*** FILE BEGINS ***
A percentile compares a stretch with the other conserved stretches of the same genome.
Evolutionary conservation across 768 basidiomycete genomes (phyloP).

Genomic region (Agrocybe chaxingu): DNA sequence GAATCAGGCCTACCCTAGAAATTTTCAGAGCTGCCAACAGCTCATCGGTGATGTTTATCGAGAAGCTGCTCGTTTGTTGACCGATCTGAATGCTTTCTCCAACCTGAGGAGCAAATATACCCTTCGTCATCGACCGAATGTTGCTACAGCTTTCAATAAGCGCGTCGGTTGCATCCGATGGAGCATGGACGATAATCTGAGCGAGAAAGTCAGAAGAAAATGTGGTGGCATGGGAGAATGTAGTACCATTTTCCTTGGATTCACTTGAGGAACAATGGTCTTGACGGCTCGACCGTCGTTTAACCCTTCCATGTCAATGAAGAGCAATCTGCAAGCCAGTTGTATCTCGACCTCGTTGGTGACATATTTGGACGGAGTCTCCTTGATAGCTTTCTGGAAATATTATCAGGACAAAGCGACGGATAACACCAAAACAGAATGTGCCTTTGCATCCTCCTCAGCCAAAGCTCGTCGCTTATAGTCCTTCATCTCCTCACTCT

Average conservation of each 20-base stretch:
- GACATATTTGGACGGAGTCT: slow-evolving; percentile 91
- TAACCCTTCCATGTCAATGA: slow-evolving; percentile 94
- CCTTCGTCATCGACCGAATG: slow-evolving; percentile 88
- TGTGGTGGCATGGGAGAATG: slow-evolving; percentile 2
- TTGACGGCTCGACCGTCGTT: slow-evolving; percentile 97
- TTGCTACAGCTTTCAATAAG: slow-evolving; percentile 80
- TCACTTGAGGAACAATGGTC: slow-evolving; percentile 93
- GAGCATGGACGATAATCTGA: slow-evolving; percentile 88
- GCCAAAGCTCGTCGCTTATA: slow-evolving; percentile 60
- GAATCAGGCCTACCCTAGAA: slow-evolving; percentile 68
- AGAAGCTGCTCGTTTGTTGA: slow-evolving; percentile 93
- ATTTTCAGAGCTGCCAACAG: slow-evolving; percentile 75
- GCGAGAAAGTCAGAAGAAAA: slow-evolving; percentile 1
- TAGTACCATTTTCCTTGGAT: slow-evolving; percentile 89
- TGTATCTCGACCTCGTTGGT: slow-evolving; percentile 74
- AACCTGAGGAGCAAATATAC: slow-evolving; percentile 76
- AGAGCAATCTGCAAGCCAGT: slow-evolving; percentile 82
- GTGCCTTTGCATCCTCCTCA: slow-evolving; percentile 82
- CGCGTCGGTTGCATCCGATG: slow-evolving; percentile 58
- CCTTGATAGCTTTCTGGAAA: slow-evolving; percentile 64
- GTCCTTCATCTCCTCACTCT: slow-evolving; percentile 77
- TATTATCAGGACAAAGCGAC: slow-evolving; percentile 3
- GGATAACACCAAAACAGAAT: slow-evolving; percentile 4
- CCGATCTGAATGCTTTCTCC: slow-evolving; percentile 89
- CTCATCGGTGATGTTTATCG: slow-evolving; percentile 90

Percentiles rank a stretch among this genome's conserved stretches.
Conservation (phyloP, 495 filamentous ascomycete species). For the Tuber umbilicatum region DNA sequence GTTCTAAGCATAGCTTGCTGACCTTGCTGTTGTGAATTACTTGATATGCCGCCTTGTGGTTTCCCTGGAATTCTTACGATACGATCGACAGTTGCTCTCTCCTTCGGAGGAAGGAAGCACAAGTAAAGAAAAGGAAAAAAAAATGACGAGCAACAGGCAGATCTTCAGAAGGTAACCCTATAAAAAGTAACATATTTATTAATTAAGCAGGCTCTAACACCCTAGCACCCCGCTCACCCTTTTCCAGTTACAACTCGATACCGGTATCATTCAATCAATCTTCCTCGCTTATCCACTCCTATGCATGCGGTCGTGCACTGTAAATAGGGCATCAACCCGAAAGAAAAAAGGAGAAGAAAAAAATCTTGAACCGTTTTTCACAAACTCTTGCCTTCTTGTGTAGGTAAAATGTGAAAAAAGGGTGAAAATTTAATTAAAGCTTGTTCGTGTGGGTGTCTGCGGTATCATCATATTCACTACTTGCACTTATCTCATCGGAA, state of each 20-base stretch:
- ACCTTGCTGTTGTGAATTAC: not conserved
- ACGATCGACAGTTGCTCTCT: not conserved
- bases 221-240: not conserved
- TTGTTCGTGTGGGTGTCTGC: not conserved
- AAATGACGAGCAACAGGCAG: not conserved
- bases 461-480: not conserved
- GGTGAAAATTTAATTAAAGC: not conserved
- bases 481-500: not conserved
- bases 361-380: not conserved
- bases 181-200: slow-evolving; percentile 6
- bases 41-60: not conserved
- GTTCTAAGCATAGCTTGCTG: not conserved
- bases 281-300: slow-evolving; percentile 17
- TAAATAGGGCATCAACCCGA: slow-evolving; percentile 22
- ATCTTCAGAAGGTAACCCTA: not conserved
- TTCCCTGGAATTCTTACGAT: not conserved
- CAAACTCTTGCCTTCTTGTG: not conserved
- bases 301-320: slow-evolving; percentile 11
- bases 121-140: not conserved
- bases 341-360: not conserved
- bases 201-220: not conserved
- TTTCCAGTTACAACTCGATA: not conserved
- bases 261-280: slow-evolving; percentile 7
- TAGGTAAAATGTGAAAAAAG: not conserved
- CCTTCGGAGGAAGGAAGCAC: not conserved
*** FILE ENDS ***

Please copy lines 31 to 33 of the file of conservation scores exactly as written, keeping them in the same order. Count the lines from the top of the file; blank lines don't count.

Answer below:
Conservation (phyloP, 495 filamentous ascomycete species). For the Tuber umbilicatum region DNA sequence GTTCTAAGCATAGCTTGCTGACCTTGCTGTTGTGAATTACTTGATATGCCGCCTTGTGGTTTCCCTGGAATTCTTACGATACGATCGACAGTTGCTCTCTCCTTCGGAGGAAGGAAGCACAAGTAAAGAAAAGGAAAAAAAAATGACGAGCAACAGGCAGATCTTCAGAAGGTAACCCTATAAAAAGTAACATATTTATTAATTAAGCAGGCTCTAACACCCTAGCACCCCGCTCACCCTTTTCCAGTTACAACTCGATACCGGTATCATTCAATCAATCTTCCTCGCTTATCCACTCCTATGCATGCGGTCGTGCACTGTAAATAGGGCATCAACCCGAAAGAAAAAAGGAGAAGAAAAAAATCTTGAACCGTTTTTCACAAACTCTTGCCTTCTTGTGTAGGTAAAATGTGAAAAAAGGGTGAAAATTTAATTAAAGCTTGTTCGTGTGGGTGTCTGCGGTATCATCATATTCACTACTTGCACTTATCTCATCGGAA, state of each 20-base stretch:
- ACCTTGCTGTTGTGAATTAC: not conserved
- ACGATCGACAGTTGCTCTCT: not conserved